LRH enacts visitor restrictions

Thursday, March 12, 2020

Lakes Regional Healthcare is restricting visitors, beginning immediately. At this point, one of the patient's immediate family members or the patient's primary caregiver will only be allowed to visit if they do not have any COVID-19 symptoms, which include a fever of 100 degrees or over, cough, or shortness of breath, and if they have not traveled in the last 30 days outside the U.S. or within the U.S. to areas known to have COVID-19 cases. This restriction applies to visitors of patients in all areas within Lakes Regional Healthcare until further notice.

News about coronavirus disease (COVID-19) has been alarming to many. It's concerning because it's a new virus, is spreading relatively quickly, currently has no vaccine and has a higher death rate than other respiratory viruses such as the flu.

People in Iowa are still at low risk for contracting the virus. Regardless, LRH, Lakes Family Practice and Spirit Lake Medical Center have developed a protocol for how to identify, isolate, and treat those possibly infected with COVID-19, which are people:

1. With respiratory symptoms (cough, fever, shortness of breath, or difficulty breathing)

2. Who have traveled outside the US or in areas of the US with confirmed cases within the last 14 days OR have been in close contact with a person known to have COVID-19

Their goal is to identify these people soon, preferably over the phone or at the point of entry to the hospital's campus. Visitors and patients who meet either of the above criteria are to stay outside the hospital in a vehicle and call the following numbers based on their appointment/location:

712-336-3750Lakes Family Practice
712-336-2410Spirit Lake Medical Center or east hospital entrance
712-339-6150South hospital entrance

A hospital or clinic representative will then meet them at their car, provide them with a face mask to wear, and cover them with a sheet or blanket. They will then be brought into the hospital and directly into a private, closed door exam room to receive care. Healthcare providers will complete the patient’s exam wearing a gown, gloves, mask, and eye protection.

"After the patient leaves, the exam room will sit undisturbed for four hours to allow air handlers to cycle the air in the room," LRH Assistant Chief Nursing Office Chris Ingraham said,The room will also be cleaned with approved disinfectant by a person wearing personal protective equipment. We also have plans in place in case the rooms can’t be turned over quickly enough to meet the volume of patients to be seen."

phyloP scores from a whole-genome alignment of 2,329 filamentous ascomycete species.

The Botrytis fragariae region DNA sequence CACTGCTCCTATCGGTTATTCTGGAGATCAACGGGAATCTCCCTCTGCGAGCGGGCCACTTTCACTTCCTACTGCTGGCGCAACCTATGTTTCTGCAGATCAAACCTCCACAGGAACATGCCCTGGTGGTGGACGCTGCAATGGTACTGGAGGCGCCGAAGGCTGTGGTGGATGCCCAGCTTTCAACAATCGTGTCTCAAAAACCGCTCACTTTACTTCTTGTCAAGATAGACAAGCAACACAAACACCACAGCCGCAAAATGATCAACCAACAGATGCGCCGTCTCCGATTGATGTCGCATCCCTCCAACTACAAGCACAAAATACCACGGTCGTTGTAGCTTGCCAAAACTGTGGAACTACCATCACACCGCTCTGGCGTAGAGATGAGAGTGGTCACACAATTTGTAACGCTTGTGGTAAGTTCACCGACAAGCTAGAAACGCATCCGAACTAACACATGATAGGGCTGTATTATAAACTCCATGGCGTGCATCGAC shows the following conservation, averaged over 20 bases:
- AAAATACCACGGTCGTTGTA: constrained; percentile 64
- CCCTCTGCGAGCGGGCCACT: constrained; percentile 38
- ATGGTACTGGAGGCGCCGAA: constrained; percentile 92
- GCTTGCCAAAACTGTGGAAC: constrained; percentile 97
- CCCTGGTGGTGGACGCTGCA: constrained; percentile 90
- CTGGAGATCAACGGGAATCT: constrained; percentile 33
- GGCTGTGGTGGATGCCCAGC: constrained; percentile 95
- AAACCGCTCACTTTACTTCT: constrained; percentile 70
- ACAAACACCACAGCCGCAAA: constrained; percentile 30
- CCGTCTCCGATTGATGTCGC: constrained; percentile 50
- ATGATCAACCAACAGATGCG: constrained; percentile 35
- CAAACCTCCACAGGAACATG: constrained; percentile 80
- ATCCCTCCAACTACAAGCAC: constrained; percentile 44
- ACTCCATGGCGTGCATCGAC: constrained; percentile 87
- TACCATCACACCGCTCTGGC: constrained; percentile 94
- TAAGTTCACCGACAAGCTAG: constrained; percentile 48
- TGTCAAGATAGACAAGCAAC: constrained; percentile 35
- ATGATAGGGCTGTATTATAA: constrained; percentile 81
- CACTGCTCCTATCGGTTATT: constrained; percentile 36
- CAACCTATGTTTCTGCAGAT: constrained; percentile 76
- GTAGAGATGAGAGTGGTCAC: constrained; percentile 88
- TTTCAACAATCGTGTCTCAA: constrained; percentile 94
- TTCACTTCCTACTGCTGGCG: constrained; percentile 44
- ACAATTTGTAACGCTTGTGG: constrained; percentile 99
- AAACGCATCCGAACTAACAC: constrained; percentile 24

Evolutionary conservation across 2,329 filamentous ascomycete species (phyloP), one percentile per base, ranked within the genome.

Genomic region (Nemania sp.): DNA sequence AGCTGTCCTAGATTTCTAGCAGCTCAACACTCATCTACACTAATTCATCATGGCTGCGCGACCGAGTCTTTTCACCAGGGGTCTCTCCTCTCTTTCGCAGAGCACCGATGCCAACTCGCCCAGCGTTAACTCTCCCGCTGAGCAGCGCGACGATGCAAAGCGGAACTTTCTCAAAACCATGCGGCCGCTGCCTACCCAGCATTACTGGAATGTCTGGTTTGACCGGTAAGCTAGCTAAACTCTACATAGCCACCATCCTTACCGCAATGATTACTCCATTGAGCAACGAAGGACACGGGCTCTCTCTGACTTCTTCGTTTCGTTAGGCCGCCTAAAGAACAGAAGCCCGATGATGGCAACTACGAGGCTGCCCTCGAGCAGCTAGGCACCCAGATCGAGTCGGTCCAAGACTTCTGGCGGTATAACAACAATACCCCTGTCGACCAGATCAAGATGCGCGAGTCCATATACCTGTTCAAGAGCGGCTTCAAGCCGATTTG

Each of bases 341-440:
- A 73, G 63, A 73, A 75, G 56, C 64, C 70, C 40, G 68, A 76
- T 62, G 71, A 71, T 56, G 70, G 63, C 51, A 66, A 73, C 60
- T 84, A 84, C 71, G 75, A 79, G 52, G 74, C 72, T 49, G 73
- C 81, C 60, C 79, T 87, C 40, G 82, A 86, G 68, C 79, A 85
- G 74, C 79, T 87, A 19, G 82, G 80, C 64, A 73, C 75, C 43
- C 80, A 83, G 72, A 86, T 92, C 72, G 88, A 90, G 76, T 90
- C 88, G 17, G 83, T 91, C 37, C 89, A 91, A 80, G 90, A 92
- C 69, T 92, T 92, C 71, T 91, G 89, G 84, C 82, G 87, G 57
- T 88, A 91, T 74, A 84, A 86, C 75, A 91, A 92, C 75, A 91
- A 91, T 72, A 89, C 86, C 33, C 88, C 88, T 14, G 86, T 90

According to Ingraham, the community should be alert but not anxious. He said, "We are well-prepared for this. Yes, it is wise to take steps to protect yourself and others, but at this point COVID-19 is a threat, but not a crisis."

There are simple things you can do to help keep yourself and others healthy:

1. Wash your hands often.

Wash your hands with soap and water for at least 20 seconds, especially after you have been in a public place, or after blowing your nose, coughing, or sneezing. If soap and water are not available, use a hand sanitizer that contains at least 60% alcohol. Cover all surfaces of your hands and rub them together until they feel dry. Also, avoid touching your eyes, nose, and mouth with unwashed hands.

2. Avoid close contact with others.

Stay at least 6 feet away from people who are sick. COVID-19 is spread by droplets that land on surfaces upon touch or by sneezing and coughing.

3. Stay at home if you are sick.

Spirit Lake Medical Center physician and Dickinson County Public Health Medical Director Zach Borus, MD, MPH advises people who are sick with a mild respiratory illness to stay home instead of going to the doctor. He said, “If you’re not severely ill, we’ll probably ask you to stay home for a couple of weeks, testing your temperature twice a day. Most people have only mild symptoms and it’s best to stay home to prevent spreading it to others, as your body fights off the virus. If it gets worse, then we’d have you come to the hospital.”

4. Cover coughs and sneezes.

Cover your mouth and nose with a tissue when you cough or sneeze. Otherwise use the inside of your elbow. After sneezing or coughing, throw used tissues in the trash. Then immediately wash your hands with soap and water for at least 20 seconds. If they are not readily available, clean your hands with a hand sanitizer.

5. Wear a facemask IF YOU ARE SICK.

If you are sick, you should wear a facemask when you are around other people, such as sharing a room or a vehicle, and before you enter a healthcare provider’s office. Lakes Regional Healthcare has implemented a protocol for patients and visitors that are sick with upper respiratory illnesses to call them before entering their hospital or doctors’ offices (see above).

6. Clean and disinfect daily.

Clean and disinfect frequently touched surfaces daily, such as tables, doorknobs, light switches, countertops, handles, desks, phones, keyboards, toilets, faucets, and sinks. If surfaces are dirty, clean them with a detergent or soap and water prior to disinfection. Use disinfectants appropriate for the surface. An option includes diluting your household bleach by mixing 5 tablespoons (1/3 cup) bleach per gallon of water. Be sure the bleach is not past its expiration. Also, be sure to never mix household bleach with ammonia or any other cleanser.

Although COVID-19 may be concerning, it’s important to put the virus into perspective. At this point, according to the CDC, 81% of people infected with the COVID-19 virus have a mild illness, 14% have a moderate to severe illness, and 5% have a critical illness. The death rate of the virus is roughly 2%. This compares to the flu’s death rate of .1 to .2%, but it also compares to Ebola’s 50% death rate, SARS’ 10% death rate, and the 30% death rate of the 2012 MERS virus.

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